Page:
Would you get into developing at all without Unity? Would majority of people using Unity for their projects?

    Looks like it made game development easy enough for you to pick it up :D
    I personaly like it because it makes building for multiple platforms so much easier. Everyting else I need, I can script myself.
     
  48. Kiwasi

    Kiwasi

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    That's a really bad example. Pregnancy and child rearing takes a few minutes of activity, which is normally intensely rewarding. Once it's started you are committed.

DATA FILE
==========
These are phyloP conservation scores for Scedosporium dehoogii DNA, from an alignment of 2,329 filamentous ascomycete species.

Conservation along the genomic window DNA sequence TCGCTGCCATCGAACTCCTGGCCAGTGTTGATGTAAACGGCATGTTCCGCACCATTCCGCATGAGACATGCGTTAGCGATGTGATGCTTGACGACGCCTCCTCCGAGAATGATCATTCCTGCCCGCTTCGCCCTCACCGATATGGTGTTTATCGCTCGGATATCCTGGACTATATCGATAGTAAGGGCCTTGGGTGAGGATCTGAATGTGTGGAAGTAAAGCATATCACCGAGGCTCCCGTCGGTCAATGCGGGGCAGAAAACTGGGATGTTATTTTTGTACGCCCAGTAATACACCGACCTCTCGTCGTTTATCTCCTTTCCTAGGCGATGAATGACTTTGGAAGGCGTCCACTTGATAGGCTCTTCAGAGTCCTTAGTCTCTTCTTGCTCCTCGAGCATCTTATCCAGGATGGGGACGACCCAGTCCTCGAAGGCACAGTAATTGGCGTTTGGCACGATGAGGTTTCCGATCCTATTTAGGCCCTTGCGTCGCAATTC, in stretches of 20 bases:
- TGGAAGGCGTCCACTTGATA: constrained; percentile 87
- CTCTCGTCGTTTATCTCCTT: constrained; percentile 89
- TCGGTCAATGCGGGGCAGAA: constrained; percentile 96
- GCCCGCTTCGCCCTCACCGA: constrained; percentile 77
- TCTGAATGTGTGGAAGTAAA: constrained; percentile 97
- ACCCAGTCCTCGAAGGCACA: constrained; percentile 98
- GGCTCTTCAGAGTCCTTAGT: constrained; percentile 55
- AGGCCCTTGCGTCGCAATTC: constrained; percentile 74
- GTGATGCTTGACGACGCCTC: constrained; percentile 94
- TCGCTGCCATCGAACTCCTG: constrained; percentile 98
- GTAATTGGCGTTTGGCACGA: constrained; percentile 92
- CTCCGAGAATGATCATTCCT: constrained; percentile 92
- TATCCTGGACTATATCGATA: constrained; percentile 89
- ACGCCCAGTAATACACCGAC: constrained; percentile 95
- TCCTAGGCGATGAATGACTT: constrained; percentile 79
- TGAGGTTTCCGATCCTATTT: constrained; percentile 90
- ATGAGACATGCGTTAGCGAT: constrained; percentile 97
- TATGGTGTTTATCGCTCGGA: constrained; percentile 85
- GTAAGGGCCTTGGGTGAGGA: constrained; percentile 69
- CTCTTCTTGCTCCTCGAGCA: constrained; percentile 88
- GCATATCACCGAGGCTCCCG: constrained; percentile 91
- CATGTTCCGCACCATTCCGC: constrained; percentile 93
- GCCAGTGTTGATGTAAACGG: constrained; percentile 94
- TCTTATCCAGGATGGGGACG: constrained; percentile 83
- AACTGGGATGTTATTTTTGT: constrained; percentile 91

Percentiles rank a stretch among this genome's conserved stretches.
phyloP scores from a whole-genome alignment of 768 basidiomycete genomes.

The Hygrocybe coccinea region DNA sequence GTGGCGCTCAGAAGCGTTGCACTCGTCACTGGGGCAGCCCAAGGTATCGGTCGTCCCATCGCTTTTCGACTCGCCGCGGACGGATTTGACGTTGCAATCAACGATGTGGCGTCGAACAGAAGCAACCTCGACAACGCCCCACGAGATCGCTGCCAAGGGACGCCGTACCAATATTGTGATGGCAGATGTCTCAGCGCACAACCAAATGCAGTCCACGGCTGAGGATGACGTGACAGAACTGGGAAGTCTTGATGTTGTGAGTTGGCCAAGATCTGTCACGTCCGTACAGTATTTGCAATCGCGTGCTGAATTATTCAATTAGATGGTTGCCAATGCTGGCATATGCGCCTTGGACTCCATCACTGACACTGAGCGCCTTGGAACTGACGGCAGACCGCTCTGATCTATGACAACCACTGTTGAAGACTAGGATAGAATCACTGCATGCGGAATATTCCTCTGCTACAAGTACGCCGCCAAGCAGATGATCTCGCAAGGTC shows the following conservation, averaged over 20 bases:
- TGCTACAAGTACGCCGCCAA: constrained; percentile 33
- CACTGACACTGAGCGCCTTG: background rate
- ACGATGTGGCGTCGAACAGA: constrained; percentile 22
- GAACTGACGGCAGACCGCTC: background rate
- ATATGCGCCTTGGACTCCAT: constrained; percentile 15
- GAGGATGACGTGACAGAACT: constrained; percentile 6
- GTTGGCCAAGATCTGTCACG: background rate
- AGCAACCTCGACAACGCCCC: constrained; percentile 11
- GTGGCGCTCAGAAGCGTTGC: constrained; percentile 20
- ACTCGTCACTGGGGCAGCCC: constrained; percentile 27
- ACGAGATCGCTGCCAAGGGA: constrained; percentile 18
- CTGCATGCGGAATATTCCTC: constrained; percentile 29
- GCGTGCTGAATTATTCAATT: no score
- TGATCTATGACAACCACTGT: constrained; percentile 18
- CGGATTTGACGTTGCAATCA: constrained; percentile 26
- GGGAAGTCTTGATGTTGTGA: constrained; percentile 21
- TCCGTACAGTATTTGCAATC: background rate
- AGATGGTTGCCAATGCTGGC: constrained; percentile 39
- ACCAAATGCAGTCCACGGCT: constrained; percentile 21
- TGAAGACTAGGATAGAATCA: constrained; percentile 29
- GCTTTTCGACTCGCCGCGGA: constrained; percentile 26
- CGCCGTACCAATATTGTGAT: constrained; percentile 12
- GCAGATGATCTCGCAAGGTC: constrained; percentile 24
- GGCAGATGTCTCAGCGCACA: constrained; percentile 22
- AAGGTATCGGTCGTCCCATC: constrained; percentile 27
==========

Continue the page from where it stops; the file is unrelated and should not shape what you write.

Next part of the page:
I'm sure if my game started screaming at me every time I neglected it I would work on it more too.
     
  49. mysticfall

    mysticfall

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    I have to agree. And people will probably need to be more careful with their side projects then, unless they want to get involved in copyright disputes.
     
  50. Martin_H

    Martin_H

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    How many hours are you estimating for playtesting, QA and getting feedback from external playtesters? And how many for making the artwork, sound and music assets from scratch?